— Alexandra Dickinson, CEO and founder of training and coaching firm, Ask For It

Ask for a bonus your previous company was planning to pay you

“You can ask a company to pay out the bonus you would have received at your prior company. One candidate [I worked with] was due a $30,000 check in April, and she would have had to leave that on the table, which was disconcerting to her. You can ask, ‘Is there anything you can do to make up for that money?’ I negotiated with the hiring manager to get her a sign-on bonus for the $30,000 she would have missed out on.”

— Jane Turkewitz, president and Chief Talent Officer of .comRecruiting

Negotiate an offer by using other offers

“You can go to an employer and say, ‘I’ve had multiple offers, this is a place where I can see myself long-term, and compensation-wise, you’re pretty close to each other. If you can increase my salary by X, I would be interested in accepting immediately and starting at this point. I understand you’ll need to take some time for consideration.’ That’s giving them an opportunity to close, while you’re also laying out that you have other opportunities.”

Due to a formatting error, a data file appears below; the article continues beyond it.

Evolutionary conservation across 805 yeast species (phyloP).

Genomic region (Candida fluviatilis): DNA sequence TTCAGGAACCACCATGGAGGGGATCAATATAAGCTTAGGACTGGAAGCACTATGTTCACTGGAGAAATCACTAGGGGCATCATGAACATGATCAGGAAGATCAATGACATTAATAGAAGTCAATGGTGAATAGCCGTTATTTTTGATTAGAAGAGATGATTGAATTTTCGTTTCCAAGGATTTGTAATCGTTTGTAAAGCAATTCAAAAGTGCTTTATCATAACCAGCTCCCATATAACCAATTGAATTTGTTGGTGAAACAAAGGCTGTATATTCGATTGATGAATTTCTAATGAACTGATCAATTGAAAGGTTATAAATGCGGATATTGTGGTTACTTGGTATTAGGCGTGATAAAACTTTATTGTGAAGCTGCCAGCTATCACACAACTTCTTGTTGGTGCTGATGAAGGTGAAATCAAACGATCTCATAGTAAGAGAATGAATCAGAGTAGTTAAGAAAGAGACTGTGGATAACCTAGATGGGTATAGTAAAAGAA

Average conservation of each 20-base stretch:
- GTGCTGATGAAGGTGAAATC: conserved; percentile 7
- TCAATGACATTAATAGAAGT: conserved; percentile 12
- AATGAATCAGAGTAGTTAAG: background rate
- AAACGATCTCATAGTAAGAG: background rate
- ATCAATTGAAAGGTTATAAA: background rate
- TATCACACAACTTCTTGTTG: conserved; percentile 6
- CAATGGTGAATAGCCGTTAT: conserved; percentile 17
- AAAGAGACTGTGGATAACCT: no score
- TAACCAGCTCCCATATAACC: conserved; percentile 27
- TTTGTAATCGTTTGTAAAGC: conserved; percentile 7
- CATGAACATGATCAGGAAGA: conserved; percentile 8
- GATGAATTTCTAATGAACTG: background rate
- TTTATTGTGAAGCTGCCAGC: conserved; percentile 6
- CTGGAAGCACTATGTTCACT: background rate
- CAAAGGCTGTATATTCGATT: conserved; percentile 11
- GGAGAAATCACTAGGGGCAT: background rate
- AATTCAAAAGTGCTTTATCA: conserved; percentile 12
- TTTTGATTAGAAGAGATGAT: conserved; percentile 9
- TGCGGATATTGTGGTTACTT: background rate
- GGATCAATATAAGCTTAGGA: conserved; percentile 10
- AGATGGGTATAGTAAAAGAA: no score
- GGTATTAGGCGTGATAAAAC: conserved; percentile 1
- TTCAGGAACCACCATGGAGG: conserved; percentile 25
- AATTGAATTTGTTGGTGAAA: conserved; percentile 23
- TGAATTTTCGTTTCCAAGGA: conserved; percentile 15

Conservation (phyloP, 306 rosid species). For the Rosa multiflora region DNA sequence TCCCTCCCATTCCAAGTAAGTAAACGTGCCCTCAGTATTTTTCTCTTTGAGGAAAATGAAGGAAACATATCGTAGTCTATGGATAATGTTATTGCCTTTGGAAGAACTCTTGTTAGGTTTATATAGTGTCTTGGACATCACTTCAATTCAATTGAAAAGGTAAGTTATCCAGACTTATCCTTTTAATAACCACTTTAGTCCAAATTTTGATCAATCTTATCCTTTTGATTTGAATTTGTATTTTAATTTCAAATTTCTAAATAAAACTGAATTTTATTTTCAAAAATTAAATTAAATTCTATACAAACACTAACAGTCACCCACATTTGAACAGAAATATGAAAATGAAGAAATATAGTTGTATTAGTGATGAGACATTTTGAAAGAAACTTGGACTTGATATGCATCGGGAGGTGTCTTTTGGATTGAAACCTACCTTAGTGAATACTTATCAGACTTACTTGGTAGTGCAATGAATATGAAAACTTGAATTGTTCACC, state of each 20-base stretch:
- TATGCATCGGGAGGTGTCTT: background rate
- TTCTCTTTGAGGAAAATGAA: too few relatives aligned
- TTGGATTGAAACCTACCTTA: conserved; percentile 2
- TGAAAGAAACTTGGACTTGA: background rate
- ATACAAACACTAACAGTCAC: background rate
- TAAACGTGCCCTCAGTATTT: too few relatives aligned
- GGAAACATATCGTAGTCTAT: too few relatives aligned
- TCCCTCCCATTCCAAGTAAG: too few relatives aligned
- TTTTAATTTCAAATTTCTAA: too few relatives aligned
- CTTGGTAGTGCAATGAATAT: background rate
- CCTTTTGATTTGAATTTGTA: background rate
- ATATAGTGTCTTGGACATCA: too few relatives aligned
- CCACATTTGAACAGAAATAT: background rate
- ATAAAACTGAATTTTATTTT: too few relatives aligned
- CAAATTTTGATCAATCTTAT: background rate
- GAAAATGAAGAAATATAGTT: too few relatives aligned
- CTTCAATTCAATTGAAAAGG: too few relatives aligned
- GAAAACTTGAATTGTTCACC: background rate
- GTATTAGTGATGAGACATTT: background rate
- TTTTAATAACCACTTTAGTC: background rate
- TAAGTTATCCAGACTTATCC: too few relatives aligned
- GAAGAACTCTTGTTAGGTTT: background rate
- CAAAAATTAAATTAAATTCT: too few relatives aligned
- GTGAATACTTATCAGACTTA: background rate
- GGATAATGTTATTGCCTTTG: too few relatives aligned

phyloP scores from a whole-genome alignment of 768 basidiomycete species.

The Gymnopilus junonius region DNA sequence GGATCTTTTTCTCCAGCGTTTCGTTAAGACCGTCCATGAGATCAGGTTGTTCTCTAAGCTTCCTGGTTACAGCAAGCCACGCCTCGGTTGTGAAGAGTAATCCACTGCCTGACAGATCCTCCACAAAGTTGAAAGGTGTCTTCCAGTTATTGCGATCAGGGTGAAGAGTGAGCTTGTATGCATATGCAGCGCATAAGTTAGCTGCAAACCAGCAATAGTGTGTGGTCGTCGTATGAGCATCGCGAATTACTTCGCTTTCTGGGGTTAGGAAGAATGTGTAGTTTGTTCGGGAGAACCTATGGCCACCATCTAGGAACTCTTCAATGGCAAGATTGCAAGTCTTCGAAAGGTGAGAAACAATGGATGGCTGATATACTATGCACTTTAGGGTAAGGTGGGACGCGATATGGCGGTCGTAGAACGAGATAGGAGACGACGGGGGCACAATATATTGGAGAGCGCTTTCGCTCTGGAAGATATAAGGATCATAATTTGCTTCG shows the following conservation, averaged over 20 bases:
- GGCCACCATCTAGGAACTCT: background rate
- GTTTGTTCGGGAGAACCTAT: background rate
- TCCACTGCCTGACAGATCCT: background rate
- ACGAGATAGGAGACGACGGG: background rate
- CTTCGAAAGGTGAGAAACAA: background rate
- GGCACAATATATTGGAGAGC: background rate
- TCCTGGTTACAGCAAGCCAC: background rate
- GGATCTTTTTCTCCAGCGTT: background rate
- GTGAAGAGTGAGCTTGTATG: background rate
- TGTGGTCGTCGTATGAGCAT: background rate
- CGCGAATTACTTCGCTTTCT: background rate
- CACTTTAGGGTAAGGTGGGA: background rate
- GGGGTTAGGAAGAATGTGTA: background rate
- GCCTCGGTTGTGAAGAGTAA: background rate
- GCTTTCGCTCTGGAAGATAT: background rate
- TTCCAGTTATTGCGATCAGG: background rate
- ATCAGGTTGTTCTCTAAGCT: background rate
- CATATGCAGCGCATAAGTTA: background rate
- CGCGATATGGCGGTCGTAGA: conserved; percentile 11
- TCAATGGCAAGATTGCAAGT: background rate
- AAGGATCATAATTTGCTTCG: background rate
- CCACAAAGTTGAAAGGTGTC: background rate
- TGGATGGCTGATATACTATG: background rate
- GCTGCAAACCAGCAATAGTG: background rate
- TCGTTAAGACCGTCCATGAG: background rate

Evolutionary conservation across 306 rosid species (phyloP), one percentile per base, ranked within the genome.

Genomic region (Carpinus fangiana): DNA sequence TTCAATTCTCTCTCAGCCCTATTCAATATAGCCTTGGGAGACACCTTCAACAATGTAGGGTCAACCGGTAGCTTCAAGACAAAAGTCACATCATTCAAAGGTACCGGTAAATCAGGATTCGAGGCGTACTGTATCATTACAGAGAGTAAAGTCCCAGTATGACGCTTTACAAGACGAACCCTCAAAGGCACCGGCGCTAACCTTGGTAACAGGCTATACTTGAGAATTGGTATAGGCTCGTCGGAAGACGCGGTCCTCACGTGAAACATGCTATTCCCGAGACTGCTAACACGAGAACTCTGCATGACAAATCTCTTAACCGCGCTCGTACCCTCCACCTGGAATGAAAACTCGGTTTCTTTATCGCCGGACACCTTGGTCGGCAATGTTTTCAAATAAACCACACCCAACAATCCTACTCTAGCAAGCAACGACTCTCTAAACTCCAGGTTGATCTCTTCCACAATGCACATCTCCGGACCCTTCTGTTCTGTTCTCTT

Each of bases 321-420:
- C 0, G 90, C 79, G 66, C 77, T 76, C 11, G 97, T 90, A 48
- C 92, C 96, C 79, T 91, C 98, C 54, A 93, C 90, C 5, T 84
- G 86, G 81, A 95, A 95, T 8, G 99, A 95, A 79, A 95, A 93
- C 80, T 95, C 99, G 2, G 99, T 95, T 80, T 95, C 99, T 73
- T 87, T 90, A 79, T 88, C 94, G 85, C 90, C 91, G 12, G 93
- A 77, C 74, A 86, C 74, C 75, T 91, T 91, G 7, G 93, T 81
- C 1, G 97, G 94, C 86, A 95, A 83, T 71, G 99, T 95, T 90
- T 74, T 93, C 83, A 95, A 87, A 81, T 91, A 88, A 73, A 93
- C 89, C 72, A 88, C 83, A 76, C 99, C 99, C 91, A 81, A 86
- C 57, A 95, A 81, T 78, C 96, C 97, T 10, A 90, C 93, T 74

— Sean Goldstein, senior consultant, Comp Health

If you’re not sure about the company’s prospects, negotiate a contract

“[When you’re unsure about a company’s prospects], if you can negotiate a contract, that could be a smart move. I had a guy who got a huge job out of state, SVP of Sales, and he insisted on getting a one-year contract. It was a good thing, because they restructured eight months later, and offered him a much smaller job. He opted out of his contract instead. So he left the company, and still got paid for the next three months.”

— Jane Turkewitz, president and Chief Talent Officer of .comRecruiting

Ask for a signing bonus if they can’t hit your salary goal

“I’ve found that it’s very easy to get a signing bonus. Extremely easy. Especially if it’s 10 grand or less. We had a bridge engineer who was making 90, and they couldn’t offer him more than 92, because it was for a project for Georgia’s Department of Transportation, and Georgia DOT has a limit of what they’ll pay for that skillset. But he wanted 95. So they said, ‘Our max is 92, but we can revisit it at the end of the year,’ and they gave him a signing bonus of $3,000 [to make up the difference].”

— Greg Goslin, managing principal at AEC Consulting Group, specializing in architecture, construction, and engineering

Ask an employer to repay your student loans

“If you have $50,000 in student loans, you
can ask [a potential employer], ‘Can you help me with that? If so, I’ll accept immediately.’ I’ve seen student loan repayment up to $100,000, and as high as $35,000 a year, but that’s rare—I’d say it’s closer to $10,000 a year.